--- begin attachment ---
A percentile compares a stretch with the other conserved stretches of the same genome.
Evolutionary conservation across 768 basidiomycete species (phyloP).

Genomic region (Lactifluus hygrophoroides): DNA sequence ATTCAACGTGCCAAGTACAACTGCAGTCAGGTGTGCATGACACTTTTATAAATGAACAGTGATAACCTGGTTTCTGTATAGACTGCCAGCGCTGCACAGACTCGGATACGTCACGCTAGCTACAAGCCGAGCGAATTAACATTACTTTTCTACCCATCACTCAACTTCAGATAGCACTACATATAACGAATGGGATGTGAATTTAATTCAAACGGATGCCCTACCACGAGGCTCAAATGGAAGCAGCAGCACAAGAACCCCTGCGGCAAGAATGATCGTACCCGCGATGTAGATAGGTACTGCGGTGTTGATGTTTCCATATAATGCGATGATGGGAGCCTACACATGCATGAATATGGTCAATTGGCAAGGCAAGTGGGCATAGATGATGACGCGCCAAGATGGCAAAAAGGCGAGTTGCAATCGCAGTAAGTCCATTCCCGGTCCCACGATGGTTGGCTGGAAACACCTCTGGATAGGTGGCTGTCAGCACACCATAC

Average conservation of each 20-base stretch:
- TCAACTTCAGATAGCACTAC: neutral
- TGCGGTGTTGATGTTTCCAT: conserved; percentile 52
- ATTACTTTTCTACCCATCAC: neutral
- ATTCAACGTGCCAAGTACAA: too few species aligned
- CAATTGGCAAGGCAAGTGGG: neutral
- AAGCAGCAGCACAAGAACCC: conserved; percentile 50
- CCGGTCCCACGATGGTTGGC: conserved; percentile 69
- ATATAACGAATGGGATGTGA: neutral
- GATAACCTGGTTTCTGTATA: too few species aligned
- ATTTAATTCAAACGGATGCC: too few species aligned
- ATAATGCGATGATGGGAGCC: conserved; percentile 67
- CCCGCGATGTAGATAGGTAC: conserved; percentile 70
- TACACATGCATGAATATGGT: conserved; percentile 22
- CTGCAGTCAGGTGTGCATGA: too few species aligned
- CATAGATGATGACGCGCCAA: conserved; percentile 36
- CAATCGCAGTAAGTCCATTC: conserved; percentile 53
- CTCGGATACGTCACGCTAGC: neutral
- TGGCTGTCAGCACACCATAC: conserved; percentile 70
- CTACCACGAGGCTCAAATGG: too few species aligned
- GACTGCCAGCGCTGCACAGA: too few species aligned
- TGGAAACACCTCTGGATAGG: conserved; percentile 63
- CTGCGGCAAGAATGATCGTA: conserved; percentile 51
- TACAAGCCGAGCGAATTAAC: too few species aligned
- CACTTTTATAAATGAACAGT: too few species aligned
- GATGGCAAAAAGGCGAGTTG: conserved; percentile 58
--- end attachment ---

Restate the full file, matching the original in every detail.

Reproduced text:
A percentile compares a stretch with the other conserved stretches of the same genome.
Evolutionary conservation across 768 basidiomycete species (phyloP).

Genomic region (Lactifluus hygrophoroides): DNA sequence ATTCAACGTGCCAAGTACAACTGCAGTCAGGTGTGCATGACACTTTTATAAATGAACAGTGATAACCTGGTTTCTGTATAGACTGCCAGCGCTGCACAGACTCGGATACGTCACGCTAGCTACAAGCCGAGCGAATTAACATTACTTTTCTACCCATCACTCAACTTCAGATAGCACTACATATAACGAATGGGATGTGAATTTAATTCAAACGGATGCCCTACCACGAGGCTCAAATGGAAGCAGCAGCACAAGAACCCCTGCGGCAAGAATGATCGTACCCGCGATGTAGATAGGTACTGCGGTGTTGATGTTTCCATATAATGCGATGATGGGAGCCTACACATGCATGAATATGGTCAATTGGCAAGGCAAGTGGGCATAGATGATGACGCGCCAAGATGGCAAAAAGGCGAGTTGCAATCGCAGTAAGTCCATTCCCGGTCCCACGATGGTTGGCTGGAAACACCTCTGGATAGGTGGCTGTCAGCACACCATAC

Average conservation of each 20-base stretch:
- TCAACTTCAGATAGCACTAC: neutral
- TGCGGTGTTGATGTTTCCAT: conserved; percentile 52
- ATTACTTTTCTACCCATCAC: neutral
- ATTCAACGTGCCAAGTACAA: too few species aligned
- CAATTGGCAAGGCAAGTGGG: neutral
- AAGCAGCAGCACAAGAACCC: conserved; percentile 50
- CCGGTCCCACGATGGTTGGC: conserved; percentile 69
- ATATAACGAATGGGATGTGA: neutral
- GATAACCTGGTTTCTGTATA: too few species aligned
- ATTTAATTCAAACGGATGCC: too few species aligned
- ATAATGCGATGATGGGAGCC: conserved; percentile 67
- CCCGCGATGTAGATAGGTAC: conserved; percentile 70
- TACACATGCATGAATATGGT: conserved; percentile 22
- CTGCAGTCAGGTGTGCATGA: too few species aligned
- CATAGATGATGACGCGCCAA: conserved; percentile 36
- CAATCGCAGTAAGTCCATTC: conserved; percentile 53
- CTCGGATACGTCACGCTAGC: neutral
- TGGCTGTCAGCACACCATAC: conserved; percentile 70
- CTACCACGAGGCTCAAATGG: too few species aligned
- GACTGCCAGCGCTGCACAGA: too few species aligned
- TGGAAACACCTCTGGATAGG: conserved; percentile 63
- CTGCGGCAAGAATGATCGTA: conserved; percentile 51
- TACAAGCCGAGCGAATTAAC: too few species aligned
- CACTTTTATAAATGAACAGT: too few species aligned
- GATGGCAAAAAGGCGAGTTG: conserved; percentile 58